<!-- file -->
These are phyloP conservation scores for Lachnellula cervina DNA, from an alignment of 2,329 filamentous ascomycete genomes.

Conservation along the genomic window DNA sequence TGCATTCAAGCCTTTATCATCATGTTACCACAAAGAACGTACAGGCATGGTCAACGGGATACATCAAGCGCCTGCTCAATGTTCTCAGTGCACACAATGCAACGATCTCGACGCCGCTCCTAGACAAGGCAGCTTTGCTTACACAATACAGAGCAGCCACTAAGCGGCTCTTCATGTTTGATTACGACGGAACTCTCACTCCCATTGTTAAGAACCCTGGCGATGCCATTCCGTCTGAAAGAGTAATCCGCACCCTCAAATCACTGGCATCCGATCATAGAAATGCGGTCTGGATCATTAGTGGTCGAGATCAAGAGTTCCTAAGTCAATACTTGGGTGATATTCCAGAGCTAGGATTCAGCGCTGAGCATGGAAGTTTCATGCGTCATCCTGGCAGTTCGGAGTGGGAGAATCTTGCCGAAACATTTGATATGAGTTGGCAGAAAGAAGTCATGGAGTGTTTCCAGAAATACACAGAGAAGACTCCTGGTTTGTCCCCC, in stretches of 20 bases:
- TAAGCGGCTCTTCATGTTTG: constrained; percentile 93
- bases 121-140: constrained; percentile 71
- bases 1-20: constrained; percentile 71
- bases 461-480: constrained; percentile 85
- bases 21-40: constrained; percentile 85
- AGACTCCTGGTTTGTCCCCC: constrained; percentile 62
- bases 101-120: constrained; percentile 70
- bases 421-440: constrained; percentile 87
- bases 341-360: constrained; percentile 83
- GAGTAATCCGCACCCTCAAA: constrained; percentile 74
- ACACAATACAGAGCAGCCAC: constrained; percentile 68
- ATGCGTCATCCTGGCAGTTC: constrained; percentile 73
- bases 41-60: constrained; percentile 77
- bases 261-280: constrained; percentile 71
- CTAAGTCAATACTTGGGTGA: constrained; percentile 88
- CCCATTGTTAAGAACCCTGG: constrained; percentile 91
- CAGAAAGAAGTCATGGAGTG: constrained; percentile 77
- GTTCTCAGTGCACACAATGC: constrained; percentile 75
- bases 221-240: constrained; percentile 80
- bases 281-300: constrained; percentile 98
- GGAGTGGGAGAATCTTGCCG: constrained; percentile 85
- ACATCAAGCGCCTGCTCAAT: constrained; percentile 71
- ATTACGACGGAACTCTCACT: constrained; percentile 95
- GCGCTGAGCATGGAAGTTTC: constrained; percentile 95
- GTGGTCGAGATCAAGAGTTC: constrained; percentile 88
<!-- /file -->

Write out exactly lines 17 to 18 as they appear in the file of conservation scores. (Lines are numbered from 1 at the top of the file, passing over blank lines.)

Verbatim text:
- CTAAGTCAATACTTGGGTGA: constrained; percentile 88
- CCCATTGTTAAGAACCCTGG: constrained; percentile 91